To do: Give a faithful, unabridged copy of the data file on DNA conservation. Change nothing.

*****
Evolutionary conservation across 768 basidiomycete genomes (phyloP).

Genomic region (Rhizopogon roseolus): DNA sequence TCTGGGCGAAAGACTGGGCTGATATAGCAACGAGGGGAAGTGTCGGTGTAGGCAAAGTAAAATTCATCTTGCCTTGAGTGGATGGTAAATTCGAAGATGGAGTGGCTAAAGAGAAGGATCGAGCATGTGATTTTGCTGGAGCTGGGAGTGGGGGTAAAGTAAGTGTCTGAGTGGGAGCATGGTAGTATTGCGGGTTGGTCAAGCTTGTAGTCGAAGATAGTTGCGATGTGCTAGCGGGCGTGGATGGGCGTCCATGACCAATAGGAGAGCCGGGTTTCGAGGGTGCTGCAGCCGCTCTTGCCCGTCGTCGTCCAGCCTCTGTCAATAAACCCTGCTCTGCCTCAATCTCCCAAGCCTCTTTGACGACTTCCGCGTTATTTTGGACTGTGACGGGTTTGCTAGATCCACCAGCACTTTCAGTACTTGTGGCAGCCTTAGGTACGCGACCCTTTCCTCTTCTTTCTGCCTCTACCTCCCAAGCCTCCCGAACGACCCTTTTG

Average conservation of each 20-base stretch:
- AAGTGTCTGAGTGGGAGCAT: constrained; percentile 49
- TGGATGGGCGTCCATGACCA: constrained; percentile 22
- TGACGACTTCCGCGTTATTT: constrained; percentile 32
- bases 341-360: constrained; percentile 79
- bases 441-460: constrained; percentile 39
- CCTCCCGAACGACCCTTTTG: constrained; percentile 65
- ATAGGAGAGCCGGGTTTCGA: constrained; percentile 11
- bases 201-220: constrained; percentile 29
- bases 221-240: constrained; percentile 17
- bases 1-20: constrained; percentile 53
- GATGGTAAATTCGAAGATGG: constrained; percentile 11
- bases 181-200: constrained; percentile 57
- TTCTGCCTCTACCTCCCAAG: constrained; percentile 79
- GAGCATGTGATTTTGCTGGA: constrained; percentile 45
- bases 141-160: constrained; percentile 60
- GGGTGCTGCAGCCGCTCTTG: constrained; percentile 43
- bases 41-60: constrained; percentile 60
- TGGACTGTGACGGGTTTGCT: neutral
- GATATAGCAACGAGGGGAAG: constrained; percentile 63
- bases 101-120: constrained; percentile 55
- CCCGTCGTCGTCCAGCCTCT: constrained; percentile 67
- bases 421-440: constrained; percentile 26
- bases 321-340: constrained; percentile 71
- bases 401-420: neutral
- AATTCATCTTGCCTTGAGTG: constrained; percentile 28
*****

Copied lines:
Evolutionary conservation across 768 basidiomycete genomes (phyloP).

Genomic region (Rhizopogon roseolus): DNA sequence TCTGGGCGAAAGACTGGGCTGATATAGCAACGAGGGGAAGTGTCGGTGTAGGCAAAGTAAAATTCATCTTGCCTTGAGTGGATGGTAAATTCGAAGATGGAGTGGCTAAAGAGAAGGATCGAGCATGTGATTTTGCTGGAGCTGGGAGTGGGGGTAAAGTAAGTGTCTGAGTGGGAGCATGGTAGTATTGCGGGTTGGTCAAGCTTGTAGTCGAAGATAGTTGCGATGTGCTAGCGGGCGTGGATGGGCGTCCATGACCAATAGGAGAGCCGGGTTTCGAGGGTGCTGCAGCCGCTCTTGCCCGTCGTCGTCCAGCCTCTGTCAATAAACCCTGCTCTGCCTCAATCTCCCAAGCCTCTTTGACGACTTCCGCGTTATTTTGGACTGTGACGGGTTTGCTAGATCCACCAGCACTTTCAGTACTTGTGGCAGCCTTAGGTACGCGACCCTTTCCTCTTCTTTCTGCCTCTACCTCCCAAGCCTCCCGAACGACCCTTTTG

Average conservation of each 20-base stretch:
- AAGTGTCTGAGTGGGAGCAT: constrained; percentile 49
- TGGATGGGCGTCCATGACCA: constrained; percentile 22
- TGACGACTTCCGCGTTATTT: constrained; percentile 32
- bases 341-360: constrained; percentile 79
- bases 441-460: constrained; percentile 39
- CCTCCCGAACGACCCTTTTG: constrained; percentile 65
- ATAGGAGAGCCGGGTTTCGA: constrained; percentile 11
- bases 201-220: constrained; percentile 29
- bases 221-240: constrained; percentile 17
- bases 1-20: constrained; percentile 53
- GATGGTAAATTCGAAGATGG: constrained; percentile 11
- bases 181-200: constrained; percentile 57
- TTCTGCCTCTACCTCCCAAG: constrained; percentile 79
- GAGCATGTGATTTTGCTGGA: constrained; percentile 45
- bases 141-160: constrained; percentile 60
- GGGTGCTGCAGCCGCTCTTG: constrained; percentile 43
- bases 41-60: constrained; percentile 60
- TGGACTGTGACGGGTTTGCT: neutral
- GATATAGCAACGAGGGGAAG: constrained; percentile 63
- bases 101-120: constrained; percentile 55
- CCCGTCGTCGTCCAGCCTCT: constrained; percentile 67
- bases 421-440: constrained; percentile 26
- bases 321-340: constrained; percentile 71
- bases 401-420: neutral
- AATTCATCTTGCCTTGAGTG: constrained; percentile 28